As shown in FIG. 6, after the last coil turn 110 is seated against leg 92 of pin 4 by fully translating the coil spring 64 to the right, as shown by the arrow in FIG. 5, the coil spring is then rotated in the direction of the helix, i.e., clockise, as shown by the arrows in FIG. 6, so that the tangential stop arm 100 abuts against a stop surface 114 formed by the side of the DIP integrated circuit 52.
It is observed that the legs 92 are now positioned between the last coil turn 110 and a next-to-last coil turn 116 on the fixed end 68 of the spring 64. The coil spring is automatically centered about the legs 92 so that the coil axis of the coil spring runs therebetween.
The tangential stop arm 100 may be bonded to the stop surface 114 by a suitable adhesive, such as cyanoacrylate or another suitable adhesive. The legs 92 can then be soldered to the fixed end of the coil to provide permanent electrical continuity therebetween.
It has been found that the above-described method for seating the coil spring 64 on an integrated circuit, such as DIP integrated circuit 52 permits precise and repeatable positioning of the coil spring on the IC. This method is extremely rapid and simple, even for unskilled laborers, and reduces the assembly cost of the spring switch 50.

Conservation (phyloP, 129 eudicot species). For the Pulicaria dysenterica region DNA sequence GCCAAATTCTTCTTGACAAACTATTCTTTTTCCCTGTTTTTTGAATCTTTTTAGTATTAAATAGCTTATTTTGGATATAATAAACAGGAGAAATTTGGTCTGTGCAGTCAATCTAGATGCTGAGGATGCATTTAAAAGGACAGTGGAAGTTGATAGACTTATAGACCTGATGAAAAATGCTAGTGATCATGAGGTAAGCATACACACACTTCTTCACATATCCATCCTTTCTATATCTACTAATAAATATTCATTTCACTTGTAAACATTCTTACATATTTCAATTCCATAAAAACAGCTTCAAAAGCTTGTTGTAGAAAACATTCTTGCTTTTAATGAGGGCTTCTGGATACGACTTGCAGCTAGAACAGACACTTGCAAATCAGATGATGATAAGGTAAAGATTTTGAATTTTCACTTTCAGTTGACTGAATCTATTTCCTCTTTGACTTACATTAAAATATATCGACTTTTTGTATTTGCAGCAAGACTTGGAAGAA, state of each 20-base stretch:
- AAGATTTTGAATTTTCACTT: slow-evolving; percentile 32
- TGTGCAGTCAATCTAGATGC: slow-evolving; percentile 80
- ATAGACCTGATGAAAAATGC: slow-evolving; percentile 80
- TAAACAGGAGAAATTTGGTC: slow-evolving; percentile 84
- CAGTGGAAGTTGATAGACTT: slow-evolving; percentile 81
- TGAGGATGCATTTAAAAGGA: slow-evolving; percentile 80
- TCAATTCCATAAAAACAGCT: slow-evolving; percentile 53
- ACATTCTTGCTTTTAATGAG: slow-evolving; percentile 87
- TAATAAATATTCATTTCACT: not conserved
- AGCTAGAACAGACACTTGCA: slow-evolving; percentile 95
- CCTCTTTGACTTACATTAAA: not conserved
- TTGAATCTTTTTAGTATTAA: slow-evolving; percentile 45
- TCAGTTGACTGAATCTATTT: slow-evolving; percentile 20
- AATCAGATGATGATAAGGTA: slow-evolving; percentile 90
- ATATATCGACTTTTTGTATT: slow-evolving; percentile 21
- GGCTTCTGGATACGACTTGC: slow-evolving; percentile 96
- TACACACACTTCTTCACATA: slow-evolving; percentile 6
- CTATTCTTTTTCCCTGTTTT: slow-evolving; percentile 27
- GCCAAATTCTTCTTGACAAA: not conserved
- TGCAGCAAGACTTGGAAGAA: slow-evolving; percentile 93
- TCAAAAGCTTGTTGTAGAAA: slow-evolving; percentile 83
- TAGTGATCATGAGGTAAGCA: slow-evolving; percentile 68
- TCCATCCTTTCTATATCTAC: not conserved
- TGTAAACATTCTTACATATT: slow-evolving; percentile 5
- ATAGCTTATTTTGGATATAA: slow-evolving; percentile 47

It has also been found that the positioning of the resulting assembly on the electrically conductive inside surface 60 of the face plate 14 is not critical for proper operation of the switch, as is the case with conventional prior art microswitches. As long as the free end 70 of the spring extends, when in the rest position, beyond the arcuate path of the cam second portion 86, then good contact will be made between the free end 70 and electrically conductive inside surface 60. In this case, it has been found that by extending the free end 70 of the spring 64 approximately 0.075 inch beyond the arcuate path traveled by the cam second portion 86, sufficient contact can always be made.
Because the DIP integrated circuit 52 forms the support structure and insulating base for the spring 64, it is possible to directly mount the components of the electronic flasher circuit 40 directly to the electrically conductive inside surface 60 of the face plate 14. This technique eliminates the need for a printed circuit board and most external wiring, as will be more fully described.
Referring to FIG. 7, the electronic flasher circuit 40 includes a DIP integrated circuit 52, as has been previously discussed. Pin 5, the positive supply source pin of the integrated circuit, is connected by an insulated power wire 120 to the positive terminal of a battery supply 122. As shown in FIG. 2, two AAA batteries 124 are connected in parallel by an insulated jumper wire 126 to provide a battery life of up to two years for the simulated alarm system 10.